Giant Ice Meteor lands in Area
By Wm. Michael Dixon
Tribune Recorder Leader
Sanilac County residents tend not to bat an eye when serious weather rears its ugly, but something that happened last week will give even the hardiest citizens a chill.
Jeff Lyall, a resident of the Port Sanilac area, was working outside of his pole barn last Wednesday, when he heard a so called “whirring” or “whizzing” sound overhead.
Drones and helicopters are known to frequent the area, so Jeff initially brushed off the encounter. Seconds later the object Mr. Lyall had observed landed in his neighbor’s yard with such force that a giant cloud of dust was emitted, forcing debris a startling 60 feet from the impact.
Perhaps more alarming is the genesis of this giant flying ice block, being tentatively labeled as a “megacryometeor.”
Megacryometeors, despite their name, are thought to be terrestrial objects formed during uncertain conditions in the upper atmosphere.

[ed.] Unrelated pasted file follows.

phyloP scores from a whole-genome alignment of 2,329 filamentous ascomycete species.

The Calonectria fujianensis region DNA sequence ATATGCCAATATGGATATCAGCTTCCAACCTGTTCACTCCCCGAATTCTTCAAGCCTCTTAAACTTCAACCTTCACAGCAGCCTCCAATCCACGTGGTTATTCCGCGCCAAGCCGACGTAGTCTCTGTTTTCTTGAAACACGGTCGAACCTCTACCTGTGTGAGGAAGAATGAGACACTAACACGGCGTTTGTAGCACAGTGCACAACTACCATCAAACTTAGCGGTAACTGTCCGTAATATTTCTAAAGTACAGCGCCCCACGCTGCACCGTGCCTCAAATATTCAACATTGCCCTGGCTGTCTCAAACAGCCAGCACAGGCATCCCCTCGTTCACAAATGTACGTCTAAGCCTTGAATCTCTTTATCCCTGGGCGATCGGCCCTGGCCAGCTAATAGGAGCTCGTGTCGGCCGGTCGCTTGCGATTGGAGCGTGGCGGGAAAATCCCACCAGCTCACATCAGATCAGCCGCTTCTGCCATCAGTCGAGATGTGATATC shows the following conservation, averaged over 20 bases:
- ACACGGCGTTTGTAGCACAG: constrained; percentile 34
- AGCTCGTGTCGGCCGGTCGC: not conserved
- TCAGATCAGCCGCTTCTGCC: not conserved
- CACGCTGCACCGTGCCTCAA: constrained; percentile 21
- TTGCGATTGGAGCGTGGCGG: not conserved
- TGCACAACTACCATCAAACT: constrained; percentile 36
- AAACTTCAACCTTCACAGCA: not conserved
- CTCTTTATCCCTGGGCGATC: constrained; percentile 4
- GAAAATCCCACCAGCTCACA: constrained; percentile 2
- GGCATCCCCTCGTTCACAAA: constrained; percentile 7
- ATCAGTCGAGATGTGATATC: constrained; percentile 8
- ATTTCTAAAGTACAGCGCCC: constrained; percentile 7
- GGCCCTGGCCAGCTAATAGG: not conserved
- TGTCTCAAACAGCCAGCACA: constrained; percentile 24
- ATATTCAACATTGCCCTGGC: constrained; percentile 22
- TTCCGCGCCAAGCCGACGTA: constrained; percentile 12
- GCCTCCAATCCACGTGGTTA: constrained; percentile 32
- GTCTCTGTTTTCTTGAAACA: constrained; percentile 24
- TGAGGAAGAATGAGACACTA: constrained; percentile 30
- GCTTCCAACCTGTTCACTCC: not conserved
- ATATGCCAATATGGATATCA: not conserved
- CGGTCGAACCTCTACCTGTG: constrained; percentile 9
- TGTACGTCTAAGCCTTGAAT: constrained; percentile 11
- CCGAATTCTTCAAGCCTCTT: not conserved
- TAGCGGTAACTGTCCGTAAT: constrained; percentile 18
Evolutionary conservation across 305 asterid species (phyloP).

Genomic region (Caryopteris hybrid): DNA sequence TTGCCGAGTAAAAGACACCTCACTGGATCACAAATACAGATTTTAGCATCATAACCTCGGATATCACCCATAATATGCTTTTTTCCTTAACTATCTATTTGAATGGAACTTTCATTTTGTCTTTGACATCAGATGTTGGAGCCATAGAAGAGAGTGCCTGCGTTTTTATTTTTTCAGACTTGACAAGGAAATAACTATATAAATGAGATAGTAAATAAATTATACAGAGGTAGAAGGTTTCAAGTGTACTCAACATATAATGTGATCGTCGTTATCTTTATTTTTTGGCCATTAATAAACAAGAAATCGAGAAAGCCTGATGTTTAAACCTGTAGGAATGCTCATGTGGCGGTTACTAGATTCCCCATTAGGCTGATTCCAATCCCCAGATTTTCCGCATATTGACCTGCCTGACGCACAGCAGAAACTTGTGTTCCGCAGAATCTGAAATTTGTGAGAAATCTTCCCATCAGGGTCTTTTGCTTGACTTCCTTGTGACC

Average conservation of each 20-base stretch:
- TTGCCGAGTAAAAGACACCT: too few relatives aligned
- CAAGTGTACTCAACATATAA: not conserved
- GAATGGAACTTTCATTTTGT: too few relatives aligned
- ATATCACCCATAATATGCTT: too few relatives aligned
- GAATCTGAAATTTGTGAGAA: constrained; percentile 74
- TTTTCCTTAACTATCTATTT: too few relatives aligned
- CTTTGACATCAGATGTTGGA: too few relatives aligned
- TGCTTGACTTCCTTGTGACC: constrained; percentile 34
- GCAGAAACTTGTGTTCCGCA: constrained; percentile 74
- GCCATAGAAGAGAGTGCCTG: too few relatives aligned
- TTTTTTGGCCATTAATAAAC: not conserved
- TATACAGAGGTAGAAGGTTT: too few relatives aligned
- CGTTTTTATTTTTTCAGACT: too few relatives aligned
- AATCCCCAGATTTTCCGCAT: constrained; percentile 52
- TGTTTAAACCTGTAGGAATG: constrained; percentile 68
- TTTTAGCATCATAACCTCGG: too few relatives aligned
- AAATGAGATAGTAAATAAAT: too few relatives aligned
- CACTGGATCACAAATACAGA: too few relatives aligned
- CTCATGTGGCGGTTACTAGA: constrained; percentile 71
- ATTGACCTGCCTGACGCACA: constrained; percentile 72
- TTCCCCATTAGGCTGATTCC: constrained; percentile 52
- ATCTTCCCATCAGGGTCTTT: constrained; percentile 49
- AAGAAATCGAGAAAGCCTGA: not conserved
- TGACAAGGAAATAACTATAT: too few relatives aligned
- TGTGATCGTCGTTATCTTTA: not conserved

Mr. Lyall reached out to the press for information on this incredibly rare event, and after conducting some research, I was fairly certain what it was, though I certainly couldn’t tell you why it was.
Professor and State of Michigan climatologist Dr. Jeffrey A. Andresen aims to help answer that question. I reached out to a colleague of Professor Andresen’s at Michigan State University, who was able to put me in touch with him.
“There are several theories but none have been proven or disproven.” Dr. Andresen stated. “One of the most straightforward theories states that the cryometeors are simply accumulated ice that has somehow fallen off of a passing aircraft. However, this cannot completely explain their occurrence as some megacryometeor impact events were recorded before the advent of aviation.”
Dr. Andresen will report the event to the scientific community on our behalf. Megacryometeor impacts are incredibly rare occurrences, with only one other impact having been recorded in the United States this year.
Those interested in megacryometeors are encouraged to research the work of Jesus Martinez-Frias, a planetary geologist from Spain.